Alan Sloan, in a piece in Fortune this week. And the revolution is here. The panic phrase. Some $1.2 trillion in home equity was borrowed against from 2002 to 2007, says the public- policy group Demos in New York. Those days are over. The downward pressure is in place on housing.” Deflation was coming to a theater near you. And not just in real estate.

Market sentiment might be temporarily sustained but the fundamentals are unchanged. The problem is debt. According to Richard Russell, “From what I see, the markets are telling us to prepare for hard times and a global spate of the worst deflation to be seen in generations. This is why gold has been sinking, this is why stocks have been falling — big money, sophisticated money, is cashing out, raising cash, preparing for world deflation.”

The fear is what has been presented as a credit problem, one on liquidity, essentially turns into one of solvency; solvency among homeowners, builders, mortgage providers and financial institutions. My fear with infusion of money is the day if eventually arrives when he government that prints money stays solvent. Germany in the 1920s.

So why, with the “bailout,” a concentration on credit markets? To build more? If this was a revolution, why do we need more Burger Kings, more Lowes, more strip malls, and more new houses? What does leadership not understand? With the past credit binge in the last 20 years, there are too many strip malls and stores. Why, especially in a recession? In the new world order, it was all about paying off what you wanted to keep. Expansions were followed by contractions.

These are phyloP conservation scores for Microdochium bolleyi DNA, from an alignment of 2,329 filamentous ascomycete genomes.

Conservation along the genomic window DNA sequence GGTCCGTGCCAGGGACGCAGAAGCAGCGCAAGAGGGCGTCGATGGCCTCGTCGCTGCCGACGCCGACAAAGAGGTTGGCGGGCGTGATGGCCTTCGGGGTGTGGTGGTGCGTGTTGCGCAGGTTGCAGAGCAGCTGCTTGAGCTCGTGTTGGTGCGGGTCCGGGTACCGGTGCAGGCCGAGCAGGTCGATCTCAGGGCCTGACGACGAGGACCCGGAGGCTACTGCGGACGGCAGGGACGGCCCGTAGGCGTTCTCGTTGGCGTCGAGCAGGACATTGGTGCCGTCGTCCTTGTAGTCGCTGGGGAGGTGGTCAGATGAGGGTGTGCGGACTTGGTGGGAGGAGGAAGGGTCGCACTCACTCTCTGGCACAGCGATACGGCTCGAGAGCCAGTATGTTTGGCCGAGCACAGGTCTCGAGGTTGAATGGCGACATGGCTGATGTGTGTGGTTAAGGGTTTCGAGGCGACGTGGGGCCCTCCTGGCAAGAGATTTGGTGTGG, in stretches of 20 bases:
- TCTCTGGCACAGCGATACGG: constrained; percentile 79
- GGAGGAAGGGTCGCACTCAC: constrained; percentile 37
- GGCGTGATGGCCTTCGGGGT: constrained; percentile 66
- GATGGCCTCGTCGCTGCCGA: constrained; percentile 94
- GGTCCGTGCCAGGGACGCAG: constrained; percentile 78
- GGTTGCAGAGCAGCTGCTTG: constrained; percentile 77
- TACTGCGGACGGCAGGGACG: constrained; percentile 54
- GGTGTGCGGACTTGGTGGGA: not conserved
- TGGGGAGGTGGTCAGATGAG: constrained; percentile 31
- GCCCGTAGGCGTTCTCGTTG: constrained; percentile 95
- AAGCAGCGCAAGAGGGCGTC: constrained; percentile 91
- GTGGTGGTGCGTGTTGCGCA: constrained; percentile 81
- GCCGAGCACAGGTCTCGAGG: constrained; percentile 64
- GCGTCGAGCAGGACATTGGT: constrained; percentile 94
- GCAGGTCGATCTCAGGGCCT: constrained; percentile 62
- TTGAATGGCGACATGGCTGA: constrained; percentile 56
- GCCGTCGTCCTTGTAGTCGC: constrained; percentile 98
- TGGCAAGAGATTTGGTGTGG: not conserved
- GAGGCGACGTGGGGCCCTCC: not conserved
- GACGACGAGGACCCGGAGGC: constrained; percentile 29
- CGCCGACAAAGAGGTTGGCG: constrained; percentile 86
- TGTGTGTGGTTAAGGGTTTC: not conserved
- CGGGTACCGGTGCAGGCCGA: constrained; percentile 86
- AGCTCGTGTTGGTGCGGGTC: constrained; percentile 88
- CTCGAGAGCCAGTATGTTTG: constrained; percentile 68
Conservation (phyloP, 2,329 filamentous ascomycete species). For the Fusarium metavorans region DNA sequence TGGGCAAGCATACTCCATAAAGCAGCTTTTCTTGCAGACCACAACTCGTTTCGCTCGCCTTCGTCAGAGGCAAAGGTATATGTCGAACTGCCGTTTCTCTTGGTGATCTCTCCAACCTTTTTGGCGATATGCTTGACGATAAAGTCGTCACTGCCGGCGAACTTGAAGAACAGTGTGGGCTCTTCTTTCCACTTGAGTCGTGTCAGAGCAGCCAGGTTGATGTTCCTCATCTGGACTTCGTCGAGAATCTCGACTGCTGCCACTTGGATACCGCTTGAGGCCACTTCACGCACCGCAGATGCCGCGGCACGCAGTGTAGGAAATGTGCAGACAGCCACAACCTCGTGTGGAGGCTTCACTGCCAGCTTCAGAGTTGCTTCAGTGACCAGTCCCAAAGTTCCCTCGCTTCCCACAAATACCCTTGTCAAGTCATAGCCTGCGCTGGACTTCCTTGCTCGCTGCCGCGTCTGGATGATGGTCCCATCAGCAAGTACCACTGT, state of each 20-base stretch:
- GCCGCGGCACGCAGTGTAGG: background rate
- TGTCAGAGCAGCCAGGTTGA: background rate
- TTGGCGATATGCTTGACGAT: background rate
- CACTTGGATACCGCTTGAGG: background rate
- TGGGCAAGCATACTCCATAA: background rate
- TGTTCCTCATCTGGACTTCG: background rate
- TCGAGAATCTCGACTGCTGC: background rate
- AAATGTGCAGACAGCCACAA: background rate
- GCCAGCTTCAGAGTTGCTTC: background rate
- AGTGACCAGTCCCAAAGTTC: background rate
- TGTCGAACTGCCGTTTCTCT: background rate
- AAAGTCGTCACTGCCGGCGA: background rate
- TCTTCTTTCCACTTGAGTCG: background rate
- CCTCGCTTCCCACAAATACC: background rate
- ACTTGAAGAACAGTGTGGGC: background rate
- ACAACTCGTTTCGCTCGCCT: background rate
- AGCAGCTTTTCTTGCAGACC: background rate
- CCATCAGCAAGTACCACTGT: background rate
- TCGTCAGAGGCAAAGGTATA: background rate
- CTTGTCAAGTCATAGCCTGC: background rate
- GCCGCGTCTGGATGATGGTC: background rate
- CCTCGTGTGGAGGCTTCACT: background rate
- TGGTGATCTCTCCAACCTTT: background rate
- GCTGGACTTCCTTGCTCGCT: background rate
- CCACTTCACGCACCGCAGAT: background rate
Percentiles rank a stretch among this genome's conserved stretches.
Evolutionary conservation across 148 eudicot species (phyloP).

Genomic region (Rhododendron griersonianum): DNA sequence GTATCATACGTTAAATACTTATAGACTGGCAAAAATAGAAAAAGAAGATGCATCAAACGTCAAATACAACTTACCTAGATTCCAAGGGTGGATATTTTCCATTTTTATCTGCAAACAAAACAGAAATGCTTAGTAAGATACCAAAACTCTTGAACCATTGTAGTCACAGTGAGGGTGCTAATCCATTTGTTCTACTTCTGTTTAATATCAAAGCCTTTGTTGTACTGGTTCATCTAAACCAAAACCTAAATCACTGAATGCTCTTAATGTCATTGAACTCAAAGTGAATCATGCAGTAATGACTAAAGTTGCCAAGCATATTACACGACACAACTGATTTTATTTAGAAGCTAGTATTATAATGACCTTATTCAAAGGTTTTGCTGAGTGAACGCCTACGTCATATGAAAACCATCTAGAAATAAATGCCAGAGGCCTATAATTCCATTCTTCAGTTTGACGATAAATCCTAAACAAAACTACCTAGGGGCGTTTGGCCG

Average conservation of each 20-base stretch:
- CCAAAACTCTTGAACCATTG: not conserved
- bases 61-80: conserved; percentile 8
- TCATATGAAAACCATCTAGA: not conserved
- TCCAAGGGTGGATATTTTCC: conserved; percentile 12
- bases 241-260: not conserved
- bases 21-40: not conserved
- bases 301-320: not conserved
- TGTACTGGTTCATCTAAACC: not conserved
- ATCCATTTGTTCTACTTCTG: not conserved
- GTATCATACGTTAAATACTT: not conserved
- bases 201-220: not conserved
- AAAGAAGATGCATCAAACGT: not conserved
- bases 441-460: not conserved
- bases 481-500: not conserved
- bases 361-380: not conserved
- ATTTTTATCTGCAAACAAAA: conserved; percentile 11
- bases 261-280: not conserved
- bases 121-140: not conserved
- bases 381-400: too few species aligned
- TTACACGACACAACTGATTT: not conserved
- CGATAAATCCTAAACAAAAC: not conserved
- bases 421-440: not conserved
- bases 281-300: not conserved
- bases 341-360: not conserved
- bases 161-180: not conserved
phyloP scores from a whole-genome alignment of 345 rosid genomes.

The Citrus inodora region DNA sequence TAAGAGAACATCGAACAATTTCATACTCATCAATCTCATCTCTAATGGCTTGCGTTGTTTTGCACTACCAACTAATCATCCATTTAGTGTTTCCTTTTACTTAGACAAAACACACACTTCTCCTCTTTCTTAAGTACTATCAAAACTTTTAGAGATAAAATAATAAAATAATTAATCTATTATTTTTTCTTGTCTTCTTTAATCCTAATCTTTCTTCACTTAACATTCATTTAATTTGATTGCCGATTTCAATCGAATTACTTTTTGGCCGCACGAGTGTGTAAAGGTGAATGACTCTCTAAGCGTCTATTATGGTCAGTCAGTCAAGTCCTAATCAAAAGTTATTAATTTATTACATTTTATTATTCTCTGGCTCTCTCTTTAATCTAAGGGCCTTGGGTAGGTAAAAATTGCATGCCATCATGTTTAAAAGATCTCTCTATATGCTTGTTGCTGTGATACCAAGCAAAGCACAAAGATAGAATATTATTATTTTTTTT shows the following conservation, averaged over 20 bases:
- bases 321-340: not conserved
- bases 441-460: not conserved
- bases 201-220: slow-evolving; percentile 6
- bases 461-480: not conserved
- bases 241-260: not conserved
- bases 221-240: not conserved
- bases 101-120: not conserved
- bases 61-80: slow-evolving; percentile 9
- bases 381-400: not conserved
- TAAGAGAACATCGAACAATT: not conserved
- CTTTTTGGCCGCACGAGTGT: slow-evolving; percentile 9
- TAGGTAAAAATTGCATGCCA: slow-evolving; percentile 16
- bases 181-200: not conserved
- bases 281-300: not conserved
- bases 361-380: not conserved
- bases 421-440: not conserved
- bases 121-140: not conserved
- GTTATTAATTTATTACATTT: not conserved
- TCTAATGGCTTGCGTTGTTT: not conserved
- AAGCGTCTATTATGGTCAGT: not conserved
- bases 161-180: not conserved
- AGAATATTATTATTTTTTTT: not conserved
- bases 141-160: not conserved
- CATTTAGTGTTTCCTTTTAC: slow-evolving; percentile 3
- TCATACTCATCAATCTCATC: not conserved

In a deflationary environment, people have an incentive to put off spending. The profit motive is diminished, and the economy weakens. Government has few tools to stop deflation.

Posted on August 23, 2007 by Gwen Robinson: “The immediate focus is on short-term funding, financing flows and counterparty risk. This week, three-month US Treasury bills touched 2.99 per cent, compared with a yield of 5 per cent a month ago. Investors are avoiding securities collateralised against or invested in mortgages. This ‘Minsky moment’ is not yet over – interest rates in the US and perhaps elsewhere will come down sooner or later. The path ahead is littered with losses, lawsuits, and greater regulation.

But what about the economic consequences?, asks George Magnus.

In Magnus’s view, two main propositions define the outlook: “First, the flight from debt in this downswing may be as potent as the rush towards it on the upswing”. It is most likely, he warns, that the reduced availability of cheap credit is going to lead to a sharp reverse in US spending on goods and services and assets.